Thereafter, the packet filtering is based on the new packet filter including the new PN CoA (step S7).

Thus, according to the first embodiment, the packet filters are updated such that new packet filters are created by copying the existing packet filters and amending the respective addresses (i.e., those which have changed).

In the following, a second embodiment of the present invention is described, according to which the procedure of the first embodiment can be enhanced, as will be described in the following.

That is, according to the second embodiment basically the same situation as illustrated in FIG. 3A is present. Namely, the PN is a mobile IPv6 node and changes its address, and the UE is a 3GPP node.

According to the second embodiment, extension fields are added to the packet filters and also to the packets. As will be described in the following, the extension fields may comprise a Home Address Option field or a Routing Header type 2 field. The source and/or destination address of packet filters are updated based upon information carried in the extension fields. Upon filtering, also the information in the extension fields is compared.

In the following, the downlink case is described.

In detail, upon receiving the update from the UE, the packet filtering network element extends the packet filters to also include a Home Address Option field (downlink packet filters) and the Routing Header type 2 field (uplink packet filters, if any) in addition to the source and destination IP addresses currently being used. When the connection between the UE and the packet filtering network element is setup (e.g. with UE providing TFTs or the PDF setting the filters through Go), the filters most probably have the Home Address Option and the Routing Header fields empty, and they are populated when the UE provides the new addresses. In this scenario no new filters are created, but the existing ones are modified. It is noted that in this enhanced procedure, a 3GPP node has to support Mobile IPv6 signalling.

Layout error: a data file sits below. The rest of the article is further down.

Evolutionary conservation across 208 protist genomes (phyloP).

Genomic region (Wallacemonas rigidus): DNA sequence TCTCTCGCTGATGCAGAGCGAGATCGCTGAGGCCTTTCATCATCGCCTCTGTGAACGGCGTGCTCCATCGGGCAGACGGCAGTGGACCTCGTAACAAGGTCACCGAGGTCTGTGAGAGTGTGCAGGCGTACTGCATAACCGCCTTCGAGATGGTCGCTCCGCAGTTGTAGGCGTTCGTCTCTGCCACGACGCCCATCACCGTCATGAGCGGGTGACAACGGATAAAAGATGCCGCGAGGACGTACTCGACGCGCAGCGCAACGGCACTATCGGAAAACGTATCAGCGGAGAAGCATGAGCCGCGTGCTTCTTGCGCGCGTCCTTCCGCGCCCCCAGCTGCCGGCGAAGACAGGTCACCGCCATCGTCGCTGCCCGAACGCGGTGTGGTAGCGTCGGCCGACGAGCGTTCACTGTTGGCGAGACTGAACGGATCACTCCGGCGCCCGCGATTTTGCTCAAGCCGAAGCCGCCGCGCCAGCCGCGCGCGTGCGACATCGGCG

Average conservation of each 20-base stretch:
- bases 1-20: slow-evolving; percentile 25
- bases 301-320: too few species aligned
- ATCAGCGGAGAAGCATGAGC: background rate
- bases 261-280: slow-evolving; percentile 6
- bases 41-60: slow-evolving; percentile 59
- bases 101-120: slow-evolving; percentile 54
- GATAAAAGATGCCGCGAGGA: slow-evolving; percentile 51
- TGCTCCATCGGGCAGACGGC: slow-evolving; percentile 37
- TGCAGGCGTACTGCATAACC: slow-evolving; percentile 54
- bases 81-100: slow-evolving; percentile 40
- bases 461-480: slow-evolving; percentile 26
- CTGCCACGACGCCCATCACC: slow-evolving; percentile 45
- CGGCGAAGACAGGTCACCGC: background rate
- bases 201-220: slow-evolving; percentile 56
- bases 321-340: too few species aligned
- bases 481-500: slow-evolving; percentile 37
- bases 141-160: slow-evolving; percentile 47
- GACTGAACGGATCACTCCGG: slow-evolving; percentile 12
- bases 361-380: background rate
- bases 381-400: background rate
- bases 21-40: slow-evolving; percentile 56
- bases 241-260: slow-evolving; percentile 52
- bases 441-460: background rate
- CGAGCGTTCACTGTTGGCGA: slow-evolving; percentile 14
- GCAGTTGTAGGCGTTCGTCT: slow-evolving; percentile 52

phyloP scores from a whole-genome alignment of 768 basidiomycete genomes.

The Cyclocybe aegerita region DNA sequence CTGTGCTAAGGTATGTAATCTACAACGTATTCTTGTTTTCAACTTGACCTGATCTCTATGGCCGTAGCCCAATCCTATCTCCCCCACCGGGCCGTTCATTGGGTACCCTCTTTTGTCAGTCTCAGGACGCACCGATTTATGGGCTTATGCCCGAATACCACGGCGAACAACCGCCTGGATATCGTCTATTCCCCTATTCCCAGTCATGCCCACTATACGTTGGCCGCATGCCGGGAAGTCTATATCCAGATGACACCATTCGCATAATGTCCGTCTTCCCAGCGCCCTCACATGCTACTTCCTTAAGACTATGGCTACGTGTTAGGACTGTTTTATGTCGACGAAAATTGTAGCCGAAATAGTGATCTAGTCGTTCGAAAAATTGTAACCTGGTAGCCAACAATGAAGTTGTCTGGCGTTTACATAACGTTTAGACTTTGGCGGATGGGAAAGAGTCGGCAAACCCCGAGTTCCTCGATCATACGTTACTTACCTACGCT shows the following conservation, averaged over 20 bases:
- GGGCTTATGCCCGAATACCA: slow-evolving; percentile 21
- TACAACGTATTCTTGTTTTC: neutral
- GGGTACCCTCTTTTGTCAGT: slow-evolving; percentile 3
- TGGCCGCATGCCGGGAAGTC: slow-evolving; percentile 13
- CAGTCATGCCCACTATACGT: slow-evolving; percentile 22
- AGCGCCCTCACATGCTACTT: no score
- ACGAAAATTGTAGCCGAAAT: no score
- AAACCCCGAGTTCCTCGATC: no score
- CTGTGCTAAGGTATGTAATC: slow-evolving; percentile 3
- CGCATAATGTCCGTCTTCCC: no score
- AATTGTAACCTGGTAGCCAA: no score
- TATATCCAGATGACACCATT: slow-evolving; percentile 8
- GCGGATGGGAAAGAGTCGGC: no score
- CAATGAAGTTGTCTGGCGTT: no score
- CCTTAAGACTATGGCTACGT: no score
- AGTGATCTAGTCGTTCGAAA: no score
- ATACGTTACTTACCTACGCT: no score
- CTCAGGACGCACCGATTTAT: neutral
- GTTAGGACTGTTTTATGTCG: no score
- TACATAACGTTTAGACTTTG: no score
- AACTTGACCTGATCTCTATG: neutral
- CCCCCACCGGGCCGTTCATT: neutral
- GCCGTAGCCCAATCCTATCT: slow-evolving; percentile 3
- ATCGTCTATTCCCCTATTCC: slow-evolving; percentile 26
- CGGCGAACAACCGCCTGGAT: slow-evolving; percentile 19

This procedure is described in the following by referring to the flow charts shown in FIGS. 4A and 4B.

FIG. 4A illustrates the procedure in the downlink direction. In step S11, the packet filtering network element checks whether the Home Address Option field described above is empty. That is, it is checked whether this is the first time that the PN changes its address, since otherwise this field would not be empty, as will be shown below.

If the current downlink filters do not have a value set for the Home Address Option field, i.e., the Home Address Option field is empty, the current IP address in the source address field of the filters is considered the PN HoA (Step S12) and it is used to populate the Home Address Option field of the filters (step S13). This avoids that the UE modifies completely the original connection, since the UE cannot modify the value of the HoA but only provide a new CoA value. The source IP address of the downlink packet filters is updated to the new CoA (step S14).

If the current downlink filters have a value set for the Home Address Option field (“No” in step S1), the current IP address in the Home Address Option field of the filters is considered the PN HoA (step S15), and the source IP address of the downlink packet filters is updated to the new CoA (i.e. the new address provided by the UE) (step S16).

After this, packet filtering is carried out as described above, i.e., based on destination IP address, source IP address and the like.

A similar procedure is carried out in the uplink direction, as shown in FIG. 4B.

That is, in step S21, upon receiving a Binding Update from the UE, it is checked whether the Routing Header field is empty.

If the current uplink filters (if any) do not have a value set for the Routing Header field (“No” in step S21), the current IP address in the destination address field of the filters is considered the PN HoA (step S22) and it is used to populate the Routing Header field (step S23). Similar to the downlink case, this avoids that the UE modifies completely the original connection, since the UE cannot modify the value of the HoA but only provide a new CoA value. The destination IP address of the uplink packet filters is updated to the new CoA (step S24).